NCF On The Trail: Rutgers Scarlet Knights

Maryland and Rutgers are entering their first season as members of the Big Ten Conference, and there are plenty of challenges ahead of both programs on the field. Joining the conference also means there will be new roadblocks on the recruiting trail.

Both programs have dealt with Big Ten schools invading their home states, but now that they are conference foes it becomes imperative they land their in-state recruiting targets.

Being able to fight off the competition means knowing who the competition is and the landscape for both programs. Here is a look at what Maryland and Rutgers are up against.

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Neither Maryland nor Rutgers has ever had a recruiting class ranked in the top 20 by ESPN.com. Both programs, however, believe they can boost their recruiting fortunes as Big Ten members.

Geographically, both universities have talent-rich areas surrounding them that produce top prospects year after year. The states in close proximity to Rutgers and Maryland were home to 25 ESPN 300 prospects in 2014 and have 21 in the 2015 class.

There has always been a selling point to local prospects to stay close to home, but now with a new conference, Maryland coach Randy Edsall believes it’s an even bigger draw.


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Where’s Olivia Pope when you need her? Washington D.C.’s top fixers would have a hard time repairing the damage that has been done to the Rutgers brand over the last 13 months.

It started with a messy transition in basketball where the school fired Mike Rice after videos surfaced showing him shoving, grabbing and throwing balls at players, and then failed to fully vet new coach Eddie Jordan.

[+] EnlargeKyle Flood
AP Photo/John RaouxCoach Kyle Flood and Rutgers had the No. 56-ranked recruiting class in 2014.
It continued recently when new athletic director Julie Hermann declared that it "would be great" if the state's largest newspaper, The Star-Ledger, went ahead and died. The school then took another major PR dagger over the weekend when it rescinded a commencement speaker offer to Eric LeGrand, the former Rutgers’ football player who was paralyzed during a game in 2010. (LeGrand will speak at the school).

Outside of a disappointing 6-7 season in 2013, the Rutgers football program has not been a part of any of the negatives that have touched the university over the last year. But many in the New Jersey high school community agree the university’s issues have impacted the football program’s success on the recruiting trail.

“I think the football program has been unfortunately painted with the same brush so to speak,” Erial (N.J.) Timber Creek coach Rob Hinson said. “All the football recruits see is all the negative stuff going on with the school. I think it definitely has hurt them with all the things that are going on. Coach [Kyle] Flood and those guys have had to face the brunt of something that was everybody else's mess. It’s made it awfully difficult for them on the recruiting trail.”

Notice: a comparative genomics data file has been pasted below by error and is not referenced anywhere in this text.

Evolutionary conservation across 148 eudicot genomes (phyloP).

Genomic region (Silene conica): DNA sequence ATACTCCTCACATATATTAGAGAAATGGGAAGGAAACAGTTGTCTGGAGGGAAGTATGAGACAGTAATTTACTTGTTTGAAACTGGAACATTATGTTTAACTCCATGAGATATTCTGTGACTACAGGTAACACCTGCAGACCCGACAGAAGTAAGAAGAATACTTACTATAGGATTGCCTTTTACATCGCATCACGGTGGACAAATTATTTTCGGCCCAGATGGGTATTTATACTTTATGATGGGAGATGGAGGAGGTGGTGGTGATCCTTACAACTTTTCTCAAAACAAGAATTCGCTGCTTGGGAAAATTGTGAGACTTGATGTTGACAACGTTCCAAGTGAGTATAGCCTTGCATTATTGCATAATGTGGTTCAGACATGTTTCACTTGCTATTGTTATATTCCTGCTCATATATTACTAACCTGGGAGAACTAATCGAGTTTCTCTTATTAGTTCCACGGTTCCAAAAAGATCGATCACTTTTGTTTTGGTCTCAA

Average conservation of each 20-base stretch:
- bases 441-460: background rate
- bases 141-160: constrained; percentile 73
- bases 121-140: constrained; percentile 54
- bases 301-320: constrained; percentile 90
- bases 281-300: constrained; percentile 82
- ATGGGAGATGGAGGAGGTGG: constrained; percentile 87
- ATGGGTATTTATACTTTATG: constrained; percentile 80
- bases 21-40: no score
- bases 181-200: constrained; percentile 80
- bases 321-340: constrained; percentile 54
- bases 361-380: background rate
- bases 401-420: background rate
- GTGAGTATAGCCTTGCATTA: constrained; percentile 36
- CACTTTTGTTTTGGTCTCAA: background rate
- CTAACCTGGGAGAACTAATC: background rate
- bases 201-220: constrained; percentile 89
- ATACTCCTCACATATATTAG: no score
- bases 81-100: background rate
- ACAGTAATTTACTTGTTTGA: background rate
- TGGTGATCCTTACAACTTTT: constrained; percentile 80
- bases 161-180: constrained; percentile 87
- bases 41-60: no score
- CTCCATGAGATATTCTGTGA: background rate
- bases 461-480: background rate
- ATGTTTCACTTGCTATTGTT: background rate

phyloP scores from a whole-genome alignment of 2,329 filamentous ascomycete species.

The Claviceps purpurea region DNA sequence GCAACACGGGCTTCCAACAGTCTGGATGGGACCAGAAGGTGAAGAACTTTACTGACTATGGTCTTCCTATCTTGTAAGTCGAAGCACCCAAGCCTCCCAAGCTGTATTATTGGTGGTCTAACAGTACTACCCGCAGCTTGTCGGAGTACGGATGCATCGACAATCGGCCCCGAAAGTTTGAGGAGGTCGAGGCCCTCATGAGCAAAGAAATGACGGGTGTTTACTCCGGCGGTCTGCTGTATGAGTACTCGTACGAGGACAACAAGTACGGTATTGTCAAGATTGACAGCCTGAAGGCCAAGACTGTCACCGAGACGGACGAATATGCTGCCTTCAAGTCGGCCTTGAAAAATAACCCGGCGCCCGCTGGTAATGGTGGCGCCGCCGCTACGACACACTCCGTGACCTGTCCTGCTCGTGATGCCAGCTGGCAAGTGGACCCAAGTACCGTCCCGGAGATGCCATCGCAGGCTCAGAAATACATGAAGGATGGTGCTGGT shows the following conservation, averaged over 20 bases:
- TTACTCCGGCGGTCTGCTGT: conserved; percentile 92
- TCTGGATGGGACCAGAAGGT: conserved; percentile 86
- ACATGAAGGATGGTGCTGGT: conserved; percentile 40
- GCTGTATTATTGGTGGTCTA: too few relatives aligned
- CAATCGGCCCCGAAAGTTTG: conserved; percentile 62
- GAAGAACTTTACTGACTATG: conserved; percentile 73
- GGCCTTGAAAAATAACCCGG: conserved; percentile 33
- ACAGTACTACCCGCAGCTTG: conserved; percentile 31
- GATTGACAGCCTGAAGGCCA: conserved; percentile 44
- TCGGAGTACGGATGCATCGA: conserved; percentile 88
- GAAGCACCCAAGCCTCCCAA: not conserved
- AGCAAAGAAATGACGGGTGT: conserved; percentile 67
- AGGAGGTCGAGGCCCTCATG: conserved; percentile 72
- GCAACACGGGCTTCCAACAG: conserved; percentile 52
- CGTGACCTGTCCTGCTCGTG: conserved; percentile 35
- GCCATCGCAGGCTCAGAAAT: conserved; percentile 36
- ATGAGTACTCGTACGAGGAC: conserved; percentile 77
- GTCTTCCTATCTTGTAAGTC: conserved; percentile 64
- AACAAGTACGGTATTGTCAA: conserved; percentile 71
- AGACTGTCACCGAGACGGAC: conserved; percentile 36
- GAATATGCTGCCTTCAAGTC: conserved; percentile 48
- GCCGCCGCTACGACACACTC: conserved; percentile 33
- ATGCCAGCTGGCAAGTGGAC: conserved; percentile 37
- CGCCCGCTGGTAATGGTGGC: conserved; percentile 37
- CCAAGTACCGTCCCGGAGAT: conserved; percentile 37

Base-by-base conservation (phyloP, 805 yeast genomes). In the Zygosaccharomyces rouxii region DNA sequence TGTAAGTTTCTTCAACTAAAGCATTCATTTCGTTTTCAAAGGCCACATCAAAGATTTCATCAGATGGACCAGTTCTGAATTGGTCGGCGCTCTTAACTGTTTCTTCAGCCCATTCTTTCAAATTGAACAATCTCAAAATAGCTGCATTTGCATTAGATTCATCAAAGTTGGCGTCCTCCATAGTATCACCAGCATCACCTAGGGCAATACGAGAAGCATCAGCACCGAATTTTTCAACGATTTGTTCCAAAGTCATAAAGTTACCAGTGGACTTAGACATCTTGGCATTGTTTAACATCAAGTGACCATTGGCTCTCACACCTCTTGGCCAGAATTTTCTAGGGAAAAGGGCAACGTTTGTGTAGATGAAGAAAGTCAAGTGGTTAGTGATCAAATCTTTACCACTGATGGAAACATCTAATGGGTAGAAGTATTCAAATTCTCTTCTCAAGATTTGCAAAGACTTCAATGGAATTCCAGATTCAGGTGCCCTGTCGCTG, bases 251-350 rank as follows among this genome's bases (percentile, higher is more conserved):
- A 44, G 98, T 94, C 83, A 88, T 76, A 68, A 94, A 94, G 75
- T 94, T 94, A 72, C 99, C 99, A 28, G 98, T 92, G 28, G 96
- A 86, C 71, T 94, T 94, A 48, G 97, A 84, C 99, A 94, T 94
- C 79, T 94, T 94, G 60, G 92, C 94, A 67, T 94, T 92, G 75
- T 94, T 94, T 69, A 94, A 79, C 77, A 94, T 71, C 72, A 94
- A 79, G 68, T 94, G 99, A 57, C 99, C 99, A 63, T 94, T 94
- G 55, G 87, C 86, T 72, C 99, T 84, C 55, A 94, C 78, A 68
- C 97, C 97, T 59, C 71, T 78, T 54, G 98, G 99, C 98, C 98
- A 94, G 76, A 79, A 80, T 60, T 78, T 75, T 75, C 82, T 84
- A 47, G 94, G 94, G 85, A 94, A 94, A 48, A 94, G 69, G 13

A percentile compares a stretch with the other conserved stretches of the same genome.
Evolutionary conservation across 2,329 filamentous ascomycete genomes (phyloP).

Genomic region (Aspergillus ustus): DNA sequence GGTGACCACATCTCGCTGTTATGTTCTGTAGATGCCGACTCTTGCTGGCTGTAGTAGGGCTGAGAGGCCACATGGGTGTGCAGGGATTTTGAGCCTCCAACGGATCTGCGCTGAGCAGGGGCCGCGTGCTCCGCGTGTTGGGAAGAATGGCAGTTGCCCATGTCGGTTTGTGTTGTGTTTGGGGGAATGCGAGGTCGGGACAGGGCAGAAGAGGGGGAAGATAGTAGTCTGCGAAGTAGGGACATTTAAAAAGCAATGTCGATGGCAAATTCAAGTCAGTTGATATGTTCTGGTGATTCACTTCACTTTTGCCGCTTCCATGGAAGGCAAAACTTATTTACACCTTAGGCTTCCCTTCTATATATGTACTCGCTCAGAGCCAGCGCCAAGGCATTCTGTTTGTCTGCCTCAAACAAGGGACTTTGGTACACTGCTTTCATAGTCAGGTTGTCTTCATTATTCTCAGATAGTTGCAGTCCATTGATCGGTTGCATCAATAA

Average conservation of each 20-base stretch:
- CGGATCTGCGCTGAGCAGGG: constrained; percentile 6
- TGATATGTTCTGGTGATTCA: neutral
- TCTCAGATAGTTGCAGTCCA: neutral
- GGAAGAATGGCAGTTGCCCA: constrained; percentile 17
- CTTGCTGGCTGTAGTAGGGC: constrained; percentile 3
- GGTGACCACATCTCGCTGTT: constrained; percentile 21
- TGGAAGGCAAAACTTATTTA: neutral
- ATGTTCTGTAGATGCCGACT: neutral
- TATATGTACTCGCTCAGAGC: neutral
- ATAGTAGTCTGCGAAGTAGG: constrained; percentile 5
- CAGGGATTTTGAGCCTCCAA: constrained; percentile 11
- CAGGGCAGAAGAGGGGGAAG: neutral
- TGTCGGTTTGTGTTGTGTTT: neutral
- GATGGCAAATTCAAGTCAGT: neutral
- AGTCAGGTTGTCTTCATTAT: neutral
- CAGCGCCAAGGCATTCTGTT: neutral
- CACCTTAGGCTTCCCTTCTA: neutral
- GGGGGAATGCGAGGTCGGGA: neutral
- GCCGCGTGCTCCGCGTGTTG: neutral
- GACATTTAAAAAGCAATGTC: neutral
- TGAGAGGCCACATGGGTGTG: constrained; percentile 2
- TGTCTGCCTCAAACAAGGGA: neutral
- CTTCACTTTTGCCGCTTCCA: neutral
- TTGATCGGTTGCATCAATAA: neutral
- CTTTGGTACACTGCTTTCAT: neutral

Hinson is right. The Class of 2015 has gotten off to a disastrous start in-state for the Scarlet Knights. After ESPN 300 quarterback Brandon Wimbush committed to Penn State on Tuesday, it means Rutgers likely won't land any of the top four players in New Jersey. The only top-10 player in the state to commit to Rutgers at this point is three-star quarterback Michael Dare, while Penn State has already landed four in the top 10.

The 2014 class wasn’t much better as Rutgers signed only one of the top 15 players in the state and future Big Ten rivals Michigan, Northwestern, Michigan State, Maryland, Ohio State and Penn State raided New Jersey for talent. Rutgers’ 2014 class also made national headlines when it lost 12 decommitments during the final push to signing day.

"I know Rutgers is a really special place, because I graduated from Rutgers, my wife graduated from there, my brother-in-law graduated from there and my father-in-law was a three-sport letter winner there," Hinson said. "But all the stuff that's been floating around about Rutgers has made a lot of recruits sour on them. It has nothing to do with football, it's just recruits hearing folks asking all the time 'What's going on up at Rutgers.' For one reason or another, they’ve not been able to fix some of the PR issues that they’ve faced and it’s really hurt them with recruits."

Penn State was faced with similar challenges, albeit on a much grander scale after the Jerry Sandusky child sexual abuse scandal that rocked college football in 2011. When Bill O’Brien was hired he had an impossible job of putting together a recruiting class in the wake of NCAA sanctions.

But the players, the university and the community rallied behind the program, helping O’Brien land a serviceable 2011 class and even better 2012 and 2013 classes. It set the table for James Franklin, who was hired in January. Penn State finished with a top-25 class in 2014 and the 2015 class ranks as the nation’s fourth best and got stronger Tuesday with the additional of Wimbush and Sterling Jenkins, the top-ranked prospect in Pennsylvania.

Instead of trending downward, the Nittany Lions are now one of the hottest recruiting programs in the country, and many observers believe they’ve been able to rebound from scandal better than Rutgers because of that support from the community and fan base.

“When you get rocked like they got rocked, but you're able to still manage a commitment from the university, and more importantly from the fan base, the students and the community, it certainly can change how things are viewed by recruits,” Piscataway (N.J.) High coach Dan Higgins said.

“When you can fill the stadium each week it sends a big signal to everybody. You can't tear that place down, it doesn't matter what happens. The place is still special, and I felt it myself when I was there for the Wisconsin game. It was chilling to be there and understand that it's a lot bigger than just a scandal or a football team. That helped them survive with dignity and class, and there's no question that has impacted the athletes that have had Penn State on the mind the last few classes.”

Juwan Johnson, one of the Nittany Lions’ top commits in New Jersey and the No. 3 prospect in the state, agrees with Higgins. He said prospects all over New Jersey are aware of what’s happened at Rutgers because of the nonstop media coverage and he believes the way Penn State handled things has made it easier to buy into future success.

“I wasn’t bothered by the Penn State scandal because I knew they had rebounded from it really well from it and the school had more to offer me than Rutgers and other schools,” said Johnson, who picked the Nittany Lions over offers from Alabama, Boston College, Georgia Tech and Michigan State, among others. “I just don’t think Rutgers can compete with Penn State now with all that’s going on.”